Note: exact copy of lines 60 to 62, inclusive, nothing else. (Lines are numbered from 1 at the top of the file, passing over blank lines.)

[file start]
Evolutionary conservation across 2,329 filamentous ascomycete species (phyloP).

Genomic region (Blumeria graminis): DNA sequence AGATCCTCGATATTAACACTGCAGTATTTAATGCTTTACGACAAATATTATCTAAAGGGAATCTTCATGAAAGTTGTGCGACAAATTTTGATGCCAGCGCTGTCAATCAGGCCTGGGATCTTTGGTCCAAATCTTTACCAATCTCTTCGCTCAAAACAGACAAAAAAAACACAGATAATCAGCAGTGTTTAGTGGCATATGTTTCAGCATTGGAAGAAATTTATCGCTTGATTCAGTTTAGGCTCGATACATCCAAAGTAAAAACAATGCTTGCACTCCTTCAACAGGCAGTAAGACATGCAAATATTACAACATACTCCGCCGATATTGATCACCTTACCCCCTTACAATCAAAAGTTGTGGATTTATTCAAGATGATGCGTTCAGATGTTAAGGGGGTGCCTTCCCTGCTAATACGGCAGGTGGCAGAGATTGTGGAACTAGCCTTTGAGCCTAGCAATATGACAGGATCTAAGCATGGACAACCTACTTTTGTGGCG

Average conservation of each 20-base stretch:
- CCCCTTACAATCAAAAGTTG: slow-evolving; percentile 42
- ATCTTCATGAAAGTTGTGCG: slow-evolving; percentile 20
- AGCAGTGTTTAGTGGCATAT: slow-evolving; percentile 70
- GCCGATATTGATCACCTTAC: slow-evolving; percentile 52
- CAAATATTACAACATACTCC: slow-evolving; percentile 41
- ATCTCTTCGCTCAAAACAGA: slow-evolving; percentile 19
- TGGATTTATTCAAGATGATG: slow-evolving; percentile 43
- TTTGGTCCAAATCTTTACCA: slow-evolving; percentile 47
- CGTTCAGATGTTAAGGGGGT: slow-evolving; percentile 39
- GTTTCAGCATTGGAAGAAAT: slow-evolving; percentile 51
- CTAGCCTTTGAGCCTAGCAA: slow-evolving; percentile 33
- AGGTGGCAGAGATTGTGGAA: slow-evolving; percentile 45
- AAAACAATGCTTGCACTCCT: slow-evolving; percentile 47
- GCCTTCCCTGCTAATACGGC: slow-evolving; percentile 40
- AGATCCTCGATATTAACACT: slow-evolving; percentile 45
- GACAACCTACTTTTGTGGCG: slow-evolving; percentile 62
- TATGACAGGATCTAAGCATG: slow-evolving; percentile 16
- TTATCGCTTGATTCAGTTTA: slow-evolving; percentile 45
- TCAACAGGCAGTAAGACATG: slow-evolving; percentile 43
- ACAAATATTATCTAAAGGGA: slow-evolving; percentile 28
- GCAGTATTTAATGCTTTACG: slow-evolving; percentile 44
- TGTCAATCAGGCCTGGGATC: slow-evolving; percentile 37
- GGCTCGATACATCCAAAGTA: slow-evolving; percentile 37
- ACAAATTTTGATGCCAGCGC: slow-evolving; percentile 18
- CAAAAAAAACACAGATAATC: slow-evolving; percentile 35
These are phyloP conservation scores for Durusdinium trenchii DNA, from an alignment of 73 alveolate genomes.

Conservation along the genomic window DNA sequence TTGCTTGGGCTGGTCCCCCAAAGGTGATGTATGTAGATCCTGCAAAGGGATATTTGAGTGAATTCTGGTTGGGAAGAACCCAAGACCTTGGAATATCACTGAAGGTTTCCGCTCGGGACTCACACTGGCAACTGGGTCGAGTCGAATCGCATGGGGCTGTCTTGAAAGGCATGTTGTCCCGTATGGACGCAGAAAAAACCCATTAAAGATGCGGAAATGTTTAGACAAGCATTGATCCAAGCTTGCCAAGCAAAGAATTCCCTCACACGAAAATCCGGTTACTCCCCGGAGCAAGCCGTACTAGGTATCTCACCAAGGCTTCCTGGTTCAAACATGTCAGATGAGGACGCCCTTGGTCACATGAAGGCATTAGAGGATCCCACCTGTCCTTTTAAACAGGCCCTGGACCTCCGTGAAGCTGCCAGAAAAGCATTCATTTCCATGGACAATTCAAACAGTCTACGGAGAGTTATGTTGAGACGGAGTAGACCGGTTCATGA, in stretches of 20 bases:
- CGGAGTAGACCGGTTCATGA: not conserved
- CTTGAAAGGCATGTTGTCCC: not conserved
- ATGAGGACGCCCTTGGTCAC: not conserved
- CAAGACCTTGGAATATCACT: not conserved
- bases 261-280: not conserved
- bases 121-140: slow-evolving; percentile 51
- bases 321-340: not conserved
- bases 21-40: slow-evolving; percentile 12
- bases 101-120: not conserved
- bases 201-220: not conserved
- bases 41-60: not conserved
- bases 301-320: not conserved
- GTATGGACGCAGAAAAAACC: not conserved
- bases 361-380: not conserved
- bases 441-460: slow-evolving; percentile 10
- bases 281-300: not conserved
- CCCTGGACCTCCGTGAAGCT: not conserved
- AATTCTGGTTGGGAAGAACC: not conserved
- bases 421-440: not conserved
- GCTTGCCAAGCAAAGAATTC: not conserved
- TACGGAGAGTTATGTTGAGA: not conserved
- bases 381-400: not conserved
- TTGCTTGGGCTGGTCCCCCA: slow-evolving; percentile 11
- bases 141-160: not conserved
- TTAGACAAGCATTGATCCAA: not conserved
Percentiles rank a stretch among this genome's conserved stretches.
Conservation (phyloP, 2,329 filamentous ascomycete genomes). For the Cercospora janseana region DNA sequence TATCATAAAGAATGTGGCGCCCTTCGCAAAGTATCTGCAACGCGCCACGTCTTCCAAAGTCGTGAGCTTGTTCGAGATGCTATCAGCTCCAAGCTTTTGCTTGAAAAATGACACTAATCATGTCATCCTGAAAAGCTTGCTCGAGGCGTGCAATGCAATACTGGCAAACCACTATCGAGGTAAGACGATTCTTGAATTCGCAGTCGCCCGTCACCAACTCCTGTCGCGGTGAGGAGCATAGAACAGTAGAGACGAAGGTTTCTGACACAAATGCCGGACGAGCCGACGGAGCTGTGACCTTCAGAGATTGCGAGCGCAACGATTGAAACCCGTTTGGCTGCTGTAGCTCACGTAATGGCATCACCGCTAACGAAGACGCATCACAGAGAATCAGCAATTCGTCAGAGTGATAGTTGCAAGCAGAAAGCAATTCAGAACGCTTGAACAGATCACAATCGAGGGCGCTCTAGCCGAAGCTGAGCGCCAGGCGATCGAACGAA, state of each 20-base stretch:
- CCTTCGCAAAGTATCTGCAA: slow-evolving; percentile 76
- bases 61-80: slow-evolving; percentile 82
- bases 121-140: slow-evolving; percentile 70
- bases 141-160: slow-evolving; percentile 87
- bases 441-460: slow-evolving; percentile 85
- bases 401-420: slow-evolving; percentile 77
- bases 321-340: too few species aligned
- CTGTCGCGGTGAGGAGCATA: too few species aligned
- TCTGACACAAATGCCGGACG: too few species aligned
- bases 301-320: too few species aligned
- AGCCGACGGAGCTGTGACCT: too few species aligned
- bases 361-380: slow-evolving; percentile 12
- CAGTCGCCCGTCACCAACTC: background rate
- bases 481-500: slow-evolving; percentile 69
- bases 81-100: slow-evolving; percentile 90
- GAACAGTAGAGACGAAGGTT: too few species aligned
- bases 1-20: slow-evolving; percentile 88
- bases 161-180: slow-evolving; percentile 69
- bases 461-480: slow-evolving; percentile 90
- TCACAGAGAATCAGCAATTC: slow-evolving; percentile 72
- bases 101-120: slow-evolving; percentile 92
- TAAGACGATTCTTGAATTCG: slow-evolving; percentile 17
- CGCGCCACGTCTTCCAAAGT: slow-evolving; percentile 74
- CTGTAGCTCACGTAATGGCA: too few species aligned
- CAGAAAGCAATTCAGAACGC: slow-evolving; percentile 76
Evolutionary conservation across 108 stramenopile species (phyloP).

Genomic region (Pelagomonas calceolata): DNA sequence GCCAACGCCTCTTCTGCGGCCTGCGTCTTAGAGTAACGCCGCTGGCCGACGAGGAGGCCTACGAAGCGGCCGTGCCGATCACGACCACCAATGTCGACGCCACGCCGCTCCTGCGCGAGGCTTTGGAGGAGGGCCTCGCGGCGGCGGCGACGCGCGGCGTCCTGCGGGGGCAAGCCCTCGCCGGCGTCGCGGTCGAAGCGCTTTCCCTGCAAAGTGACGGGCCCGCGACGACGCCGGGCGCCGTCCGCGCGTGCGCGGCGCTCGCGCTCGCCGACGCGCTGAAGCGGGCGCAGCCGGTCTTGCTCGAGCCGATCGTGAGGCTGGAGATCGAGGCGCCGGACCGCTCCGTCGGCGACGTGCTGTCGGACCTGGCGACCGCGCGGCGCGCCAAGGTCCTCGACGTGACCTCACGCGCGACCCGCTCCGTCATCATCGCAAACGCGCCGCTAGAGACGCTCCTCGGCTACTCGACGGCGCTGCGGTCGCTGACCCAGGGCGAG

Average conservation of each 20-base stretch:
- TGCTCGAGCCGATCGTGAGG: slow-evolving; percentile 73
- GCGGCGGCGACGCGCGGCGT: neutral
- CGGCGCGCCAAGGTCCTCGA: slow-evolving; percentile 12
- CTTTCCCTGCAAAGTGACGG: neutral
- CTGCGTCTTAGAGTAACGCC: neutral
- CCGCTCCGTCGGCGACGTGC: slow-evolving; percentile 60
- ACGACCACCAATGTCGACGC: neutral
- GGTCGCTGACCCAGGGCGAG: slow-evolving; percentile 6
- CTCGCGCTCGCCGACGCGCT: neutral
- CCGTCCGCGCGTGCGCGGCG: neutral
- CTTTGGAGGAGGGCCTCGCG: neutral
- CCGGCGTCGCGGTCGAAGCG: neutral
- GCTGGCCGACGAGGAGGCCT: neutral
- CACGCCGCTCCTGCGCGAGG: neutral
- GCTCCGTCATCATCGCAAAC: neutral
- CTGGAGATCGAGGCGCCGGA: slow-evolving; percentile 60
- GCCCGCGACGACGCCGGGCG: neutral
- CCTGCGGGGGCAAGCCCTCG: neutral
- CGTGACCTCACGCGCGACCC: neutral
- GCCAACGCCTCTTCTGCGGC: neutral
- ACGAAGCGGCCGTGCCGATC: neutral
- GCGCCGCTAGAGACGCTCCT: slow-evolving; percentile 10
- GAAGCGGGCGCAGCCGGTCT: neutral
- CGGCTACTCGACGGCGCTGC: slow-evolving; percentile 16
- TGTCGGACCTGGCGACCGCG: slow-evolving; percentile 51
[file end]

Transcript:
- bases 121-140: slow-evolving; percentile 70
- bases 141-160: slow-evolving; percentile 87
- bases 441-460: slow-evolving; percentile 85